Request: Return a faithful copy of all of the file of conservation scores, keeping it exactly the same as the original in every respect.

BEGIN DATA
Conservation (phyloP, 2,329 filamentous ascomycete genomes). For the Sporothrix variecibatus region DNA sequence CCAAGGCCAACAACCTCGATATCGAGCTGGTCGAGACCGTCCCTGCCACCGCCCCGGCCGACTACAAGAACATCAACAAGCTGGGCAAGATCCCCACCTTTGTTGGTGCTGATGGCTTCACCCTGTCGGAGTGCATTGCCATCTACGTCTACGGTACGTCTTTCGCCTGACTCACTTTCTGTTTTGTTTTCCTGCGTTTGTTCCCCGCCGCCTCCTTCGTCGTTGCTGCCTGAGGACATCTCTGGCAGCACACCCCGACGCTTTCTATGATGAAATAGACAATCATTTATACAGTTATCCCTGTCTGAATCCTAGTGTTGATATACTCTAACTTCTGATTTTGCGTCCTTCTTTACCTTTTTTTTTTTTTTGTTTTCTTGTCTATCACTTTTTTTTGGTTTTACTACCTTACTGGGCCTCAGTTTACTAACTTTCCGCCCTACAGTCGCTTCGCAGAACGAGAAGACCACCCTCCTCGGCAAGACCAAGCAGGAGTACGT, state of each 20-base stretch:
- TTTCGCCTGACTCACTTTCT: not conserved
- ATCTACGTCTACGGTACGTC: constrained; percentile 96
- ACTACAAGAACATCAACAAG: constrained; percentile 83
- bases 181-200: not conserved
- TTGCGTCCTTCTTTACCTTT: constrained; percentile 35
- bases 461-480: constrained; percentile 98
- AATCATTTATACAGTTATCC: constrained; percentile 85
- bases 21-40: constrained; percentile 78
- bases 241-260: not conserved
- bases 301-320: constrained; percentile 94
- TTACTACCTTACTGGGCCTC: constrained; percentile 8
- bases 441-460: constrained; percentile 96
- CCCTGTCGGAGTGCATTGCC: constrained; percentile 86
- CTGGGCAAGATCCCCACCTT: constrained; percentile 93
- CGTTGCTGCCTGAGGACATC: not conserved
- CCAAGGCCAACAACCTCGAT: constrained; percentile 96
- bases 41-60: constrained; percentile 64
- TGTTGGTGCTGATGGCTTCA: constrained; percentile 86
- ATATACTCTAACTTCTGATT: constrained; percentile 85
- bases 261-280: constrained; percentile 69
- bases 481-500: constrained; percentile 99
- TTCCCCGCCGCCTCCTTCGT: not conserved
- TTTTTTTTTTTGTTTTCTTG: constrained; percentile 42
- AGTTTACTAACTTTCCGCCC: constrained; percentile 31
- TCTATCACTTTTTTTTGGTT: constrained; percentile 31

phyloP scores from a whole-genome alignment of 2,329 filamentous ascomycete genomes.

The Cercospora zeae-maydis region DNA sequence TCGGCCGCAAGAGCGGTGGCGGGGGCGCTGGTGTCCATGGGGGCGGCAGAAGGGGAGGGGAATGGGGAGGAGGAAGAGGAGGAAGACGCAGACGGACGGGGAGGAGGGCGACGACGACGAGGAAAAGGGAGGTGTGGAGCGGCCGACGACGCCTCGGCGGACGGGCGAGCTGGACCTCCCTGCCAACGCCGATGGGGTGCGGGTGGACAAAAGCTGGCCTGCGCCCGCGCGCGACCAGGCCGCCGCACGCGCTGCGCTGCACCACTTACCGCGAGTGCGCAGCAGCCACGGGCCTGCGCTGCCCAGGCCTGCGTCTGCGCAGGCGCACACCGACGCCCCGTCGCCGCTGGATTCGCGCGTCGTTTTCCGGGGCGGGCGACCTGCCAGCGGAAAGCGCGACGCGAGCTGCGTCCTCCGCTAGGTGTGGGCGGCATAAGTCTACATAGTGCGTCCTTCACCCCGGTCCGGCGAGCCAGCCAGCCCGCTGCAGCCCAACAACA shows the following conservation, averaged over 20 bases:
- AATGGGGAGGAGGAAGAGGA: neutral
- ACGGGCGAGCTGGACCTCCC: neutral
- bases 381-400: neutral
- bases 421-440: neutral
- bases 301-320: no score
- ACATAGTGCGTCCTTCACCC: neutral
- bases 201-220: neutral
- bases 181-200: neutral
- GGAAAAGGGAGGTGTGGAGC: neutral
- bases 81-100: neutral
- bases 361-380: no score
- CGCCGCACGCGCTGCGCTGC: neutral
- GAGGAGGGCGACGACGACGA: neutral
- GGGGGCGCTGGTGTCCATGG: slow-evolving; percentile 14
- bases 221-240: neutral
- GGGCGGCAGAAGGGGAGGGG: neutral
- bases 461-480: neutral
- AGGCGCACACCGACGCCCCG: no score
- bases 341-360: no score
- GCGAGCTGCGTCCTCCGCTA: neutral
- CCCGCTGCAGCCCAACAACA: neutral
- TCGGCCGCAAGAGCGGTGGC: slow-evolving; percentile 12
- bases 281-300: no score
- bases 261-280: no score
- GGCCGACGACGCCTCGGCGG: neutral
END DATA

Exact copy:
Conservation (phyloP, 2,329 filamentous ascomycete genomes). For the Sporothrix variecibatus region DNA sequence CCAAGGCCAACAACCTCGATATCGAGCTGGTCGAGACCGTCCCTGCCACCGCCCCGGCCGACTACAAGAACATCAACAAGCTGGGCAAGATCCCCACCTTTGTTGGTGCTGATGGCTTCACCCTGTCGGAGTGCATTGCCATCTACGTCTACGGTACGTCTTTCGCCTGACTCACTTTCTGTTTTGTTTTCCTGCGTTTGTTCCCCGCCGCCTCCTTCGTCGTTGCTGCCTGAGGACATCTCTGGCAGCACACCCCGACGCTTTCTATGATGAAATAGACAATCATTTATACAGTTATCCCTGTCTGAATCCTAGTGTTGATATACTCTAACTTCTGATTTTGCGTCCTTCTTTACCTTTTTTTTTTTTTTGTTTTCTTGTCTATCACTTTTTTTTGGTTTTACTACCTTACTGGGCCTCAGTTTACTAACTTTCCGCCCTACAGTCGCTTCGCAGAACGAGAAGACCACCCTCCTCGGCAAGACCAAGCAGGAGTACGT, state of each 20-base stretch:
- TTTCGCCTGACTCACTTTCT: not conserved
- ATCTACGTCTACGGTACGTC: constrained; percentile 96
- ACTACAAGAACATCAACAAG: constrained; percentile 83
- bases 181-200: not conserved
- TTGCGTCCTTCTTTACCTTT: constrained; percentile 35
- bases 461-480: constrained; percentile 98
- AATCATTTATACAGTTATCC: constrained; percentile 85
- bases 21-40: constrained; percentile 78
- bases 241-260: not conserved
- bases 301-320: constrained; percentile 94
- TTACTACCTTACTGGGCCTC: constrained; percentile 8
- bases 441-460: constrained; percentile 96
- CCCTGTCGGAGTGCATTGCC: constrained; percentile 86
- CTGGGCAAGATCCCCACCTT: constrained; percentile 93
- CGTTGCTGCCTGAGGACATC: not conserved
- CCAAGGCCAACAACCTCGAT: constrained; percentile 96
- bases 41-60: constrained; percentile 64
- TGTTGGTGCTGATGGCTTCA: constrained; percentile 86
- ATATACTCTAACTTCTGATT: constrained; percentile 85
- bases 261-280: constrained; percentile 69
- bases 481-500: constrained; percentile 99
- TTCCCCGCCGCCTCCTTCGT: not conserved
- TTTTTTTTTTTGTTTTCTTG: constrained; percentile 42
- AGTTTACTAACTTTCCGCCC: constrained; percentile 31
- TCTATCACTTTTTTTTGGTT: constrained; percentile 31

phyloP scores from a whole-genome alignment of 2,329 filamentous ascomycete genomes.

The Cercospora zeae-maydis region DNA sequence TCGGCCGCAAGAGCGGTGGCGGGGGCGCTGGTGTCCATGGGGGCGGCAGAAGGGGAGGGGAATGGGGAGGAGGAAGAGGAGGAAGACGCAGACGGACGGGGAGGAGGGCGACGACGACGAGGAAAAGGGAGGTGTGGAGCGGCCGACGACGCCTCGGCGGACGGGCGAGCTGGACCTCCCTGCCAACGCCGATGGGGTGCGGGTGGACAAAAGCTGGCCTGCGCCCGCGCGCGACCAGGCCGCCGCACGCGCTGCGCTGCACCACTTACCGCGAGTGCGCAGCAGCCACGGGCCTGCGCTGCCCAGGCCTGCGTCTGCGCAGGCGCACACCGACGCCCCGTCGCCGCTGGATTCGCGCGTCGTTTTCCGGGGCGGGCGACCTGCCAGCGGAAAGCGCGACGCGAGCTGCGTCCTCCGCTAGGTGTGGGCGGCATAAGTCTACATAGTGCGTCCTTCACCCCGGTCCGGCGAGCCAGCCAGCCCGCTGCAGCCCAACAACA shows the following conservation, averaged over 20 bases:
- AATGGGGAGGAGGAAGAGGA: neutral
- ACGGGCGAGCTGGACCTCCC: neutral
- bases 381-400: neutral
- bases 421-440: neutral
- bases 301-320: no score
- ACATAGTGCGTCCTTCACCC: neutral
- bases 201-220: neutral
- bases 181-200: neutral
- GGAAAAGGGAGGTGTGGAGC: neutral
- bases 81-100: neutral
- bases 361-380: no score
- CGCCGCACGCGCTGCGCTGC: neutral
- GAGGAGGGCGACGACGACGA: neutral
- GGGGGCGCTGGTGTCCATGG: slow-evolving; percentile 14
- bases 221-240: neutral
- GGGCGGCAGAAGGGGAGGGG: neutral
- bases 461-480: neutral
- AGGCGCACACCGACGCCCCG: no score
- bases 341-360: no score
- GCGAGCTGCGTCCTCCGCTA: neutral
- CCCGCTGCAGCCCAACAACA: neutral
- TCGGCCGCAAGAGCGGTGGC: slow-evolving; percentile 12
- bases 281-300: no score
- bases 261-280: no score
- GGCCGACGACGCCTCGGCGG: neutral